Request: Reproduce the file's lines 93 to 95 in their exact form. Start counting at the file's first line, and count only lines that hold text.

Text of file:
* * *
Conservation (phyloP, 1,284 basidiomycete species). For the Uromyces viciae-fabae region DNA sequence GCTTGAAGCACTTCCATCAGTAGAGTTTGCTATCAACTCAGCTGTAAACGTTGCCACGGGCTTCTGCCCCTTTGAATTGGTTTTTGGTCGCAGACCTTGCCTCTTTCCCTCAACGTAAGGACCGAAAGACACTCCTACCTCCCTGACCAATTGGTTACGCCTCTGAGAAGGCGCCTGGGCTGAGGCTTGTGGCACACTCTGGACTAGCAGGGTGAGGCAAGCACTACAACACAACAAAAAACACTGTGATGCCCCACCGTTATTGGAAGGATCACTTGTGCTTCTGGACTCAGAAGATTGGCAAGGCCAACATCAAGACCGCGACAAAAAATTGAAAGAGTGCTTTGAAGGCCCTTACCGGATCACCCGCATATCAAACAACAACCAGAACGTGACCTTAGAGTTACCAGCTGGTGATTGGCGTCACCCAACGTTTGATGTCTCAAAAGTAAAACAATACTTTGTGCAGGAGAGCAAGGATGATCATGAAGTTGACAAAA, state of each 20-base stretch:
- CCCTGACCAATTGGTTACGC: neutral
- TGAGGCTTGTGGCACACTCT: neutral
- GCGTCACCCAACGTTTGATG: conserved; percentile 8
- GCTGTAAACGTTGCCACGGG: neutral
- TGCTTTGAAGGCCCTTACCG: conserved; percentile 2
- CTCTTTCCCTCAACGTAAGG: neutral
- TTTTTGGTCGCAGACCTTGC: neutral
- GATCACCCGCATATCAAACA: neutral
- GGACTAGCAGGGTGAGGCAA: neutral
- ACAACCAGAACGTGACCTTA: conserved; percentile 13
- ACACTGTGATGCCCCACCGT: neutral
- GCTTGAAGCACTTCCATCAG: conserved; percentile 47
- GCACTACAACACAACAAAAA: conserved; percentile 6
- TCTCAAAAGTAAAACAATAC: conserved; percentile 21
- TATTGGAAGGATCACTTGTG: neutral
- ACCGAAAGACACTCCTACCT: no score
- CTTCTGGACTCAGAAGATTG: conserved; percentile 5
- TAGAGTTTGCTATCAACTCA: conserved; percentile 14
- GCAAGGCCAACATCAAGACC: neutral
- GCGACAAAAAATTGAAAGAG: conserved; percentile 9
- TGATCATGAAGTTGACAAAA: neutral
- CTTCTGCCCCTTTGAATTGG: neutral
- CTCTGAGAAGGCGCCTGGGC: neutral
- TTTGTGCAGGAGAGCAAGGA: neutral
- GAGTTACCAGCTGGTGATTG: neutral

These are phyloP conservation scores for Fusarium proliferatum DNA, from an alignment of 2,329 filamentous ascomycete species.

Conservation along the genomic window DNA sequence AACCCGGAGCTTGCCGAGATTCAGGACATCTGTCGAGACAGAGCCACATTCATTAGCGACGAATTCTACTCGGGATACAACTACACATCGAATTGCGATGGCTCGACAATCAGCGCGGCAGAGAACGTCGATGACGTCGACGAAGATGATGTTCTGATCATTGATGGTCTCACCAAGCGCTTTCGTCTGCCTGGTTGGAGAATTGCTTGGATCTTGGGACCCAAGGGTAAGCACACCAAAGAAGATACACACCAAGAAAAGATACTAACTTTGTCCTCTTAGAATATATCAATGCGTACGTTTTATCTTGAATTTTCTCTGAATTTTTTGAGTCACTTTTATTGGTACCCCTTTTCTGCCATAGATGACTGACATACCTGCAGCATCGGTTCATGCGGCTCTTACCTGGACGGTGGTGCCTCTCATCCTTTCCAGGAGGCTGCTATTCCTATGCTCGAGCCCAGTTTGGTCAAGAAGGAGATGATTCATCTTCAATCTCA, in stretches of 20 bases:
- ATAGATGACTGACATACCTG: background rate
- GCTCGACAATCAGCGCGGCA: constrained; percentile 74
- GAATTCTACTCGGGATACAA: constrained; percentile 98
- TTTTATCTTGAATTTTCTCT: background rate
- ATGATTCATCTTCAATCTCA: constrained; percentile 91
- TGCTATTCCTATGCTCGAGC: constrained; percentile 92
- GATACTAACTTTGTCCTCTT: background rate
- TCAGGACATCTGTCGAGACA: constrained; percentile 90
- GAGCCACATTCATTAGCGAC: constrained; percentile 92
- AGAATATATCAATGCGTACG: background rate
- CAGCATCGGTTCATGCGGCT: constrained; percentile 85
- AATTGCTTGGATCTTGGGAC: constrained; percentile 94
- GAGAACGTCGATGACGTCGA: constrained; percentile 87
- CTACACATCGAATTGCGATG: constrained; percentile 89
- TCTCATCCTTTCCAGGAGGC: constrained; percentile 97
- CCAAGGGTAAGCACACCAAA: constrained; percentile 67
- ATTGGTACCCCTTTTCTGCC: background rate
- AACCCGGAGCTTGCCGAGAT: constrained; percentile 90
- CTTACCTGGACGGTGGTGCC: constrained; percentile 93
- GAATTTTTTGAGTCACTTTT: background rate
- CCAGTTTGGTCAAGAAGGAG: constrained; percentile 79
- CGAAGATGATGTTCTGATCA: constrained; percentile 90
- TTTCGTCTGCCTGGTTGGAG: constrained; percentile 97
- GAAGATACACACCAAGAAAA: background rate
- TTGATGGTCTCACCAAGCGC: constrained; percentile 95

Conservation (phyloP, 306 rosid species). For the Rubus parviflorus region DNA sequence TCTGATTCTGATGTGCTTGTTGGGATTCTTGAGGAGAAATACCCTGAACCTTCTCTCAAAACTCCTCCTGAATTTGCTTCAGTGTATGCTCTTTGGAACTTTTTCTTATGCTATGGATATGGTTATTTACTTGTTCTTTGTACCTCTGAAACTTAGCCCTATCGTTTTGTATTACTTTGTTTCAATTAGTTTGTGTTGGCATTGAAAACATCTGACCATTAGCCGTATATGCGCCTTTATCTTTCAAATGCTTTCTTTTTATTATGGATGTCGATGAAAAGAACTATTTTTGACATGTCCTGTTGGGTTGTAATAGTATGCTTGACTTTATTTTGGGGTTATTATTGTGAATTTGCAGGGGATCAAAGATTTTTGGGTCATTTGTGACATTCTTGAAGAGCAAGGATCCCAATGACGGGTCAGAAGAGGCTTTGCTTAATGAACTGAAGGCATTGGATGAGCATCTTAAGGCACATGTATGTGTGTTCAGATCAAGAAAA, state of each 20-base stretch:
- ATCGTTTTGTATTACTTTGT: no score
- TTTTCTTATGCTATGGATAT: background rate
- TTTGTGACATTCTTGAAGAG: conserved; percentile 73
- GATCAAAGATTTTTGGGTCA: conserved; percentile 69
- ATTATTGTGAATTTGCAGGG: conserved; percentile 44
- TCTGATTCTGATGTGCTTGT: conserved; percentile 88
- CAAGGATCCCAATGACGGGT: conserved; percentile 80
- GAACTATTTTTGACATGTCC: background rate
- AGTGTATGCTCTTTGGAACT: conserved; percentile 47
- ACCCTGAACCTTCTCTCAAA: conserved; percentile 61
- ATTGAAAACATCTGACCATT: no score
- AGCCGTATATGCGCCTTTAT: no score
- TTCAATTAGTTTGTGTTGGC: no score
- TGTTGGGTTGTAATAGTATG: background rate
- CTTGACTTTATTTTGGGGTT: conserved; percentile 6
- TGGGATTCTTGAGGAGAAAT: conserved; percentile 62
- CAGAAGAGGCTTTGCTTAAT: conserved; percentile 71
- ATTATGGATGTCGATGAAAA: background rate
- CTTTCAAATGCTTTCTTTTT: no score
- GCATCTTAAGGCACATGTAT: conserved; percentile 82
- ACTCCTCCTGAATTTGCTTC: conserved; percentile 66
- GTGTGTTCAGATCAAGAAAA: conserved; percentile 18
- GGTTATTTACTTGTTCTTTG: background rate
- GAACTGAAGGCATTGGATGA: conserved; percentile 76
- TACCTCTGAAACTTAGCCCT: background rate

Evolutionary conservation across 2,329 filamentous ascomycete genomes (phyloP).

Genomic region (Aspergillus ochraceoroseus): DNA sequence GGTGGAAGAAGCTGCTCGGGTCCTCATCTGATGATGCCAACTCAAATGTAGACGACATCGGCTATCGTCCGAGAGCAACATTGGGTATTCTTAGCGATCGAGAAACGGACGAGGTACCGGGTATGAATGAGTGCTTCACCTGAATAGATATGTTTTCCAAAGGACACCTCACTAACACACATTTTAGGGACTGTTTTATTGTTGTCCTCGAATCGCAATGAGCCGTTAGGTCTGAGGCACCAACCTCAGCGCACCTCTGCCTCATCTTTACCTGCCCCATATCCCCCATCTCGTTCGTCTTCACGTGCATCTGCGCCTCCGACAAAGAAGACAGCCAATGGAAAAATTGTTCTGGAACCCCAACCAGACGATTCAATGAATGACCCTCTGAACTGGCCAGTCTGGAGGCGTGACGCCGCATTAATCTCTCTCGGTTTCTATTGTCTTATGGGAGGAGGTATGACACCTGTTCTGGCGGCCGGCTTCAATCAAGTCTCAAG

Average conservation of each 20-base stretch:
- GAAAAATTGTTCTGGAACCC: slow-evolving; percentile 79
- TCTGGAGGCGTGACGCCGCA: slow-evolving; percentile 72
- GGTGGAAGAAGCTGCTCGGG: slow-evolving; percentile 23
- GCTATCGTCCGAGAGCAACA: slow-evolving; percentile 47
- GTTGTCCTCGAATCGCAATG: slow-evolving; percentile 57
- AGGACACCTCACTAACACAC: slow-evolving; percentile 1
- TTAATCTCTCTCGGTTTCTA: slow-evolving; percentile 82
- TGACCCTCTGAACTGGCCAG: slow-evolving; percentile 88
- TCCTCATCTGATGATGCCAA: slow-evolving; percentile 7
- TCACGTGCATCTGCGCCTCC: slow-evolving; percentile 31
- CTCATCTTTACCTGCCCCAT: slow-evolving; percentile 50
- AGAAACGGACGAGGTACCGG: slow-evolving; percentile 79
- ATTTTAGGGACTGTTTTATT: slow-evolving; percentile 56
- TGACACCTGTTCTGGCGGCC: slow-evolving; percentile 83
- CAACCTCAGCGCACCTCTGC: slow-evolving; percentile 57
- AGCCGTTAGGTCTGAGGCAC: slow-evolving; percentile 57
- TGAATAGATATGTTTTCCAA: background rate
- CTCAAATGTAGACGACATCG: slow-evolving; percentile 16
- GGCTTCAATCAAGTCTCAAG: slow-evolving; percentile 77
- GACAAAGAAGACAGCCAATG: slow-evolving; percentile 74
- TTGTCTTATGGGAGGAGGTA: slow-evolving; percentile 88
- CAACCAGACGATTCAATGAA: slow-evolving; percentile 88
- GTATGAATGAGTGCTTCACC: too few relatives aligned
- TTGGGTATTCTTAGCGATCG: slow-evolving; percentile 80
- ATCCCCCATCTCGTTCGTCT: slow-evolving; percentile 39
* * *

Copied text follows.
- CTCATCTTTACCTGCCCCAT: slow-evolving; percentile 50
- AGAAACGGACGAGGTACCGG: slow-evolving; percentile 79
- ATTTTAGGGACTGTTTTATT: slow-evolving; percentile 56